Hearing Voices: Women Versing Life Archive
When Versedaily posted Benjamin Sutton’s, “three poems from Refutations by Memory,” originally published at burntdistrict, founding editors Jen Lambert and Liz Kay saw a marketing opportunity— one that also created conversation around Sutton’s poems— and offered a lottery for a free subscription to anyone who posted a comment about
I happened to read Natalie Diaz’s book When My Brother Was an Aztec (Copper Canyon Press, 2012) on July Fourth, and it was a surreal experience. I live on small lake in Massachusetts, and as the neighbors blasted the sky with exploding light I wondered about the Wampanoags who
The work of getting a manuscript published, that rejection and frustration, begins to feel at times like self abuse. Writing is a lonely adventure, but most of us feel driven to it; quitting is inconceivable. Submitting work, though, is more like managing a business, and most poets I know
“You can say anything with kindness” is the oft-repeated phrase of most professors in writing workshops. It’s a reminder, of course, to speak the truth in our criticism of each other’s work, but to speak it gently. It’s one way to make the workshop environment feel safe and comfortable.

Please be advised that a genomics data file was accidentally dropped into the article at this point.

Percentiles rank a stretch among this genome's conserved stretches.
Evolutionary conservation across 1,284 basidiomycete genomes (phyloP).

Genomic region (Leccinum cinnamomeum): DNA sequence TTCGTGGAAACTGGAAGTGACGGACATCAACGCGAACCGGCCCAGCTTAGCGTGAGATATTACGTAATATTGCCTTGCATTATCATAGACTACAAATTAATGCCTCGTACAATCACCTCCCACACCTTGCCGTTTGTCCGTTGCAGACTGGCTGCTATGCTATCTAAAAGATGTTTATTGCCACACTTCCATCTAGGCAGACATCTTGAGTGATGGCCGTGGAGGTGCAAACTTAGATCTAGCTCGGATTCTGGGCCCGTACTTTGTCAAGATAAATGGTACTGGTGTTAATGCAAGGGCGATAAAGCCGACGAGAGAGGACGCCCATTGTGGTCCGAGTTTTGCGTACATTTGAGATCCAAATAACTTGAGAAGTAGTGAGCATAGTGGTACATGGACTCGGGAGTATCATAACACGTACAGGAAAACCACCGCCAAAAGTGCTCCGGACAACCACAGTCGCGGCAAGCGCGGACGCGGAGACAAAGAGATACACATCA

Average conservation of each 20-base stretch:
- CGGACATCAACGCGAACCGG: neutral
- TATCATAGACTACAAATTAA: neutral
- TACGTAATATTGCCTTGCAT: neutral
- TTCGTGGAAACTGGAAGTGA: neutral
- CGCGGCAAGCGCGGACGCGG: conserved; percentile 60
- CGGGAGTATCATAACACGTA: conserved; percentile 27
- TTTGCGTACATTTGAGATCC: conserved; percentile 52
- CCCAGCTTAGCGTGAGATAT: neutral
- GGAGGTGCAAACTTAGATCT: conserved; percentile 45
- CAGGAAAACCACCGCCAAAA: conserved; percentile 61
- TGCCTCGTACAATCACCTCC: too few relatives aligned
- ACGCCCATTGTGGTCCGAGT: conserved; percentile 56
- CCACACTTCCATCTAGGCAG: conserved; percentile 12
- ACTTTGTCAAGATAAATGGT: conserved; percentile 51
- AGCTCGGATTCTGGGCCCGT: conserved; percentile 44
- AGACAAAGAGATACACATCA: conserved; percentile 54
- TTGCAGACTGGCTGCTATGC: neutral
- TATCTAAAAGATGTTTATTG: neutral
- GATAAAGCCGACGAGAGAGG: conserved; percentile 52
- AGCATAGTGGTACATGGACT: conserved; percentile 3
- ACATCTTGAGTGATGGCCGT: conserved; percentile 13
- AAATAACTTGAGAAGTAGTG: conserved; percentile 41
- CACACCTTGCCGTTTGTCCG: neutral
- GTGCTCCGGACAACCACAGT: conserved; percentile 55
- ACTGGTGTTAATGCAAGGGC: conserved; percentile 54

Now you’re on an auction block, struggling to stand, naked except for a scrap of blanket wrapped around your shoulders. You watch as money exchanges hands and realize that you are owned now, someone’s belonging. These new people call you Phillis, again and again, as if the name your
I was fifteen when I decided I would make myself appreciate Emily Dickinson. One summer afternoon I sat down on my bedroom floor with a small book of Dickinson poems I’d been given as a gift and a dictionary. I’d never looked up so many words (I was not
As the recent VIDA graphs all too clearly indicate, there’s a wide disparity between the number of men and the number of women published in well-known literary journals. One explanation for the lack of women’s voices in literature may be that so many of us tend to our careers